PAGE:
Ocean Engineering

Numerical Simulation of Surface Waves Generated by a Subaerial Landslide at Lituya Bay Alaska

[+] Author and Article Information
Debashis Basu, Kaushik Das, Steve Green, Ron Janetzke

 Southwest Research Institute® , 6220 Culebra Road, San Antonio, TX 78238

John Stamatakos

Southwest Research Institute® , Washington Technical Support Office, 1801 Rockville Pike, No. 105, 12300 Twinbrook Parkway, Rockville, MD 20852-1633

J. Offshore Mech. Arct. Eng 132(4), 041101 (Jul 23, 2010) (11 pages) doi:10.1115/1.4001442 History: Received July 27, 2009; Revised December 21, 2009; Published July 23, 2010; Online July 23, 2010

This paper presents simulated results of a computational study conducted to analyze the impulse waves generated by the subaerial landslide at Lituya Bay, Alaska. The volume of fluid method is used to track the free surface and shoreline movements. The renormalization group turbulence model and detached eddy simulation multiscale model were used to simulate turbulence dissipation. The subaerial landslide is simulated using a sliding mass. Results from the two-dimensional simulations are compared with the results from a scaled-down experiment. The experiment is carried out at a 1:675 scale. In the experimental setup, the subaerial rockslide impact into the Gilbert Inlet, wave generation, propagation, and runup on the headland slope is considered in a geometrically undistorted Froude similarity model. The rockslide is simulated by a granular material driven by a pneumatic acceleration mechanism so that the impact characteristics can be controlled. Simulations are performed for different values of the landslide density to estimate the influence of slide deformation on the generated tsunami characteristics. Simulated results show the complex flow patterns in terms of the velocity field, shoreline evolution, and free surface profiles. The predicted wave runup height is in close agreement with both the observed wave runup height and that obtained from the scaled-down experimental model.

Copyright © 2010 by American Society of Mechanical Engineers
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Figure 1

Illustration of Gilbert Inlet showing the dimensions of the rockslide, dimensions of the impact site, and wave runup (photo courtesy of Fritz and Mader: Fritz (20))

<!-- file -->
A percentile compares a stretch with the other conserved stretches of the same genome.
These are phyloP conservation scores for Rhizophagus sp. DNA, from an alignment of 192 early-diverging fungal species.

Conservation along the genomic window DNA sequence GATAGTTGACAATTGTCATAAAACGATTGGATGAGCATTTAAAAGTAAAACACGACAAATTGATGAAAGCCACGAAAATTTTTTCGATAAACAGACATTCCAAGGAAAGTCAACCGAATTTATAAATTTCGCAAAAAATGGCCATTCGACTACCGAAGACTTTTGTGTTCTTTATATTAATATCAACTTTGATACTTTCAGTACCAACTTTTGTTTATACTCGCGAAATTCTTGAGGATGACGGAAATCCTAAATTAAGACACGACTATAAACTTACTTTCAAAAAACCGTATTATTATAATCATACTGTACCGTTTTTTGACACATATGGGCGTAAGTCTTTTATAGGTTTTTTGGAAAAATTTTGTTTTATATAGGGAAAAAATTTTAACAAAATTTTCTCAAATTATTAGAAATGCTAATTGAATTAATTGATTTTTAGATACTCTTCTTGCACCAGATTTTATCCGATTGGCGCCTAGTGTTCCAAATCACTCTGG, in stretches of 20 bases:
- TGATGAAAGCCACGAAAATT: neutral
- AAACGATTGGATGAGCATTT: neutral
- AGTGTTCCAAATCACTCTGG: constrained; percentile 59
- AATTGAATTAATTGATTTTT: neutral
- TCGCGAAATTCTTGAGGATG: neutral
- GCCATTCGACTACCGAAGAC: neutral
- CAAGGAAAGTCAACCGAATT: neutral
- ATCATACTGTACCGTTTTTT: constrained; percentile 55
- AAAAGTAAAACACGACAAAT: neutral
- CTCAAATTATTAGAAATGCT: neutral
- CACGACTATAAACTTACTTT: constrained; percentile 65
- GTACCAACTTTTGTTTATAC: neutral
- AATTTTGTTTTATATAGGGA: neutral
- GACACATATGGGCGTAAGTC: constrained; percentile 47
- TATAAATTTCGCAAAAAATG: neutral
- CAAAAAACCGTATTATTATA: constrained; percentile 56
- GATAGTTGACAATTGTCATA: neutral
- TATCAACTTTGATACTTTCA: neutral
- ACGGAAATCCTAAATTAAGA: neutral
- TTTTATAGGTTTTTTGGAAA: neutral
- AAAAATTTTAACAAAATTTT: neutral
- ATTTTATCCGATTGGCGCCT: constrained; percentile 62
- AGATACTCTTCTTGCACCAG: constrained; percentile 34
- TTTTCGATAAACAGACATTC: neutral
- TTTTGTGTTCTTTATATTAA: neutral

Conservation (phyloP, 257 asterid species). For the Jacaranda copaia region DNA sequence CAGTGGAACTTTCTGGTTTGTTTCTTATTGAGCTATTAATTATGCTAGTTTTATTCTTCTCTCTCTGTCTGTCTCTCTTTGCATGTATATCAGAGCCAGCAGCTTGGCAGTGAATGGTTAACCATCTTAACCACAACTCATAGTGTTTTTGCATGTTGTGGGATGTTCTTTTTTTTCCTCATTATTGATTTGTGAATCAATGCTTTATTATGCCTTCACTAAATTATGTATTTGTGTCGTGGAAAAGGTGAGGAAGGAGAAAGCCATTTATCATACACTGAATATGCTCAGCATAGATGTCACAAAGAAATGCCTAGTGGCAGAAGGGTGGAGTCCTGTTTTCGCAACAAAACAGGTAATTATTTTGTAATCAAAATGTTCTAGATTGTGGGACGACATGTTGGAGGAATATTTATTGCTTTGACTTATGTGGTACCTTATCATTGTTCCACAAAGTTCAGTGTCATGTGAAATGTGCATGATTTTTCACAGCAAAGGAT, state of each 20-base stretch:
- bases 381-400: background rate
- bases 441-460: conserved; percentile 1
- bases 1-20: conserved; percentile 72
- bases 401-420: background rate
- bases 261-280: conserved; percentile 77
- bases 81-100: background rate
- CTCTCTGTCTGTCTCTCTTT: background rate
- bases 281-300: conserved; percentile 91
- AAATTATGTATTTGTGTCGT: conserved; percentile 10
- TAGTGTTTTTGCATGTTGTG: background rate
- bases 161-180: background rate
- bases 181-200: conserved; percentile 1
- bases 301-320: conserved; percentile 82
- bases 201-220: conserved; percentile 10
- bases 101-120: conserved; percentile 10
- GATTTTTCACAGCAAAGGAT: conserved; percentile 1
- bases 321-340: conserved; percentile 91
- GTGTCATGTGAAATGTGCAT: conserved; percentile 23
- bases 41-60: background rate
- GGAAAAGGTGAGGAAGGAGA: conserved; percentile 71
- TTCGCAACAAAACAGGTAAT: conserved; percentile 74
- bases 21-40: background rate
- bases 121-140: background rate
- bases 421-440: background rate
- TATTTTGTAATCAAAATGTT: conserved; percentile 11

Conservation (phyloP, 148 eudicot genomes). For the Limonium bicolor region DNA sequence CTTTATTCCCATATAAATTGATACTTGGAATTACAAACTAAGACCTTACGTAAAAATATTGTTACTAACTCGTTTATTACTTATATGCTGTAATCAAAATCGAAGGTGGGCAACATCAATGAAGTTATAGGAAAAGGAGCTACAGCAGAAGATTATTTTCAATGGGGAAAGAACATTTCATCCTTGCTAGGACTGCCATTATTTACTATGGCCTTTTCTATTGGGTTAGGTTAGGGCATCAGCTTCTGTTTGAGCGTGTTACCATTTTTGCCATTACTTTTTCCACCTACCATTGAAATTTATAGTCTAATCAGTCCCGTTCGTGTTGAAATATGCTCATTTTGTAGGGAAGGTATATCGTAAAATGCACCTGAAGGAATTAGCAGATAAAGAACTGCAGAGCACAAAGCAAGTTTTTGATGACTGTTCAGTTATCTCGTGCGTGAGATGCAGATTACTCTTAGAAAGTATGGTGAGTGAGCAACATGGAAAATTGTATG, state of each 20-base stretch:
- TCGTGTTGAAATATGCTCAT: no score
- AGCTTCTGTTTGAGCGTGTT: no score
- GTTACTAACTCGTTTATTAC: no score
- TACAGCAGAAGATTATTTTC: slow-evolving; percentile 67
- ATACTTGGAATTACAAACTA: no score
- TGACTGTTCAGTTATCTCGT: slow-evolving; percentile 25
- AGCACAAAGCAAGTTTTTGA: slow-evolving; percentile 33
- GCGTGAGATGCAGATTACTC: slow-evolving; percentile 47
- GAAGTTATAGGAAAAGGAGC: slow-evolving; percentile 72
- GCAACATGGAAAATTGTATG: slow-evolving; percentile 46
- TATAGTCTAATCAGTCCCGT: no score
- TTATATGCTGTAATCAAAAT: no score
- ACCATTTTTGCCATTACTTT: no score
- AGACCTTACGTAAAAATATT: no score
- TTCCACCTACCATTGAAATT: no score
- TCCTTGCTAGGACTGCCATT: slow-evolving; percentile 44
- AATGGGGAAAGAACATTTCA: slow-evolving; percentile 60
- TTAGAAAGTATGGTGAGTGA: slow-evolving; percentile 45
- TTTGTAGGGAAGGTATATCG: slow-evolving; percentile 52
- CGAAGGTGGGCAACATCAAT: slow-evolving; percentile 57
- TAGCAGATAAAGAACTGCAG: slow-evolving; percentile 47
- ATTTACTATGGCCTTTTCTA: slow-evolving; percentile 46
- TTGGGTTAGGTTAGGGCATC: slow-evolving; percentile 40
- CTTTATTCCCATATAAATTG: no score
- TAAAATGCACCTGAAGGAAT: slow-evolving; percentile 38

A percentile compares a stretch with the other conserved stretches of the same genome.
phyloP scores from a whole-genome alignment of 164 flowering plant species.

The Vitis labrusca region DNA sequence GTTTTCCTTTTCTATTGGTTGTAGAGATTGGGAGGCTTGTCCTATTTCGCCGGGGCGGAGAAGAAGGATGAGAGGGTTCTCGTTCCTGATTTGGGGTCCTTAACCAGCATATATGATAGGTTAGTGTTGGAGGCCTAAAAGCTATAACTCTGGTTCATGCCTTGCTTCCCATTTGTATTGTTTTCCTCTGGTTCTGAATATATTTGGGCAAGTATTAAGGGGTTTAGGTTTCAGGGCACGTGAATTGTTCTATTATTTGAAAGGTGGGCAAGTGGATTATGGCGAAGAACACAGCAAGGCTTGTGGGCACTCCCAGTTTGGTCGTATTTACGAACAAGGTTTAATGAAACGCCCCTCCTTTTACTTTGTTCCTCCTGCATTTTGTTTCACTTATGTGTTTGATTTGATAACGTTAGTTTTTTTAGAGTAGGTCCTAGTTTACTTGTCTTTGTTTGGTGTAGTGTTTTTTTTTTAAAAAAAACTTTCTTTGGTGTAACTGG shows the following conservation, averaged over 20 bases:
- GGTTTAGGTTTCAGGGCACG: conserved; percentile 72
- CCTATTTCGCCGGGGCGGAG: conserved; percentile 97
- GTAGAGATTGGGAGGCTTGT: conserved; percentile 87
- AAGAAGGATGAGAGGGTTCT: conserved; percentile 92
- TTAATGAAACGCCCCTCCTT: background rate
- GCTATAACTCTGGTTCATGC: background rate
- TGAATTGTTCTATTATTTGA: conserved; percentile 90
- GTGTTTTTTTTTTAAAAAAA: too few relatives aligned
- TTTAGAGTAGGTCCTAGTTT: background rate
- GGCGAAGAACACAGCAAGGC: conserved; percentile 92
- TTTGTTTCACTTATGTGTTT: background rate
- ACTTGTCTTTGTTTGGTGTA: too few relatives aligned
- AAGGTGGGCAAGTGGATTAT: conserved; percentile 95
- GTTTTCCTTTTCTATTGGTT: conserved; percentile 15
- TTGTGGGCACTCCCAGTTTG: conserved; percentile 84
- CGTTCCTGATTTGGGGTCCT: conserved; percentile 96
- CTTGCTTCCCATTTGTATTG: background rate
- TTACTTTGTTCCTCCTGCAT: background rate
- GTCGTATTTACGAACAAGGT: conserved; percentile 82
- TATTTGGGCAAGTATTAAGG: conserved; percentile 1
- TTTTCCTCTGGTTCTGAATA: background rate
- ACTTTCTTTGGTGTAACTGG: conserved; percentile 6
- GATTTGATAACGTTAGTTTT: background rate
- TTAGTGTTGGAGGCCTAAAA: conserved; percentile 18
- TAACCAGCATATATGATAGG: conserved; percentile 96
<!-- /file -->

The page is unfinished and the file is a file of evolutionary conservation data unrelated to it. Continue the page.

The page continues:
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Figure 2

Simplified geometry of the Gilbert Inlet, the basis of the physical and numerical model used in the simulations (from Fritz (20))

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Figure 3

Experimental setup with pneumatic installation and measurement systems such as LDS, CWG, and PIV (from Fritz (20))

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Figure 4

Detailed view of the computational mesh at the Gilbert Inlet and the NE headland shoreline. (a) Geometry and computational domain for the Gilbert Inlet. (b) Computational grid for the Gilbert Inlet. (c) Detailed view of the computational mesh at the NE headland shoreline.

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Figure 5

Evolution of the flow-field after landslide impact with time (computational results): (a) at Impact, (b) 6 s after impact, (c) 14 s after impact, (d) 17 s after impact, and (e) 20 s after impact

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Figure 6

Evolution of the flow-field after landslide impact with time (experimental results) (PIV velocity vector-field sequence) (from Fritz (20)): at impact, T=6.92 s after impact, T=14.50 s after impact, T=16.43 s after impact, and T=19.79 s after impact

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Figure 7

Evolution of the flow-field with wave runup sequence on headland slope (computational results): 18 s after impact, 24 s after impact, and 34 s after impact

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Figure 8

PIV velocity vector-field sequence of wave runup on headland slope (experimental results) (from Fritz (20))

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Figure 9

Predicted wave height record at location x=885 m for different values of initial void fraction

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Figure 10

Wave record at location x=885 m (experimental results) (from Fritz (20))

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Figure 11

Predicted wave runup record on headland ramp at locations x=1342 m

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Figure 12

Experimental observations of wave runup record on headland ramp at locations x=1342 m (from Fritz (20))




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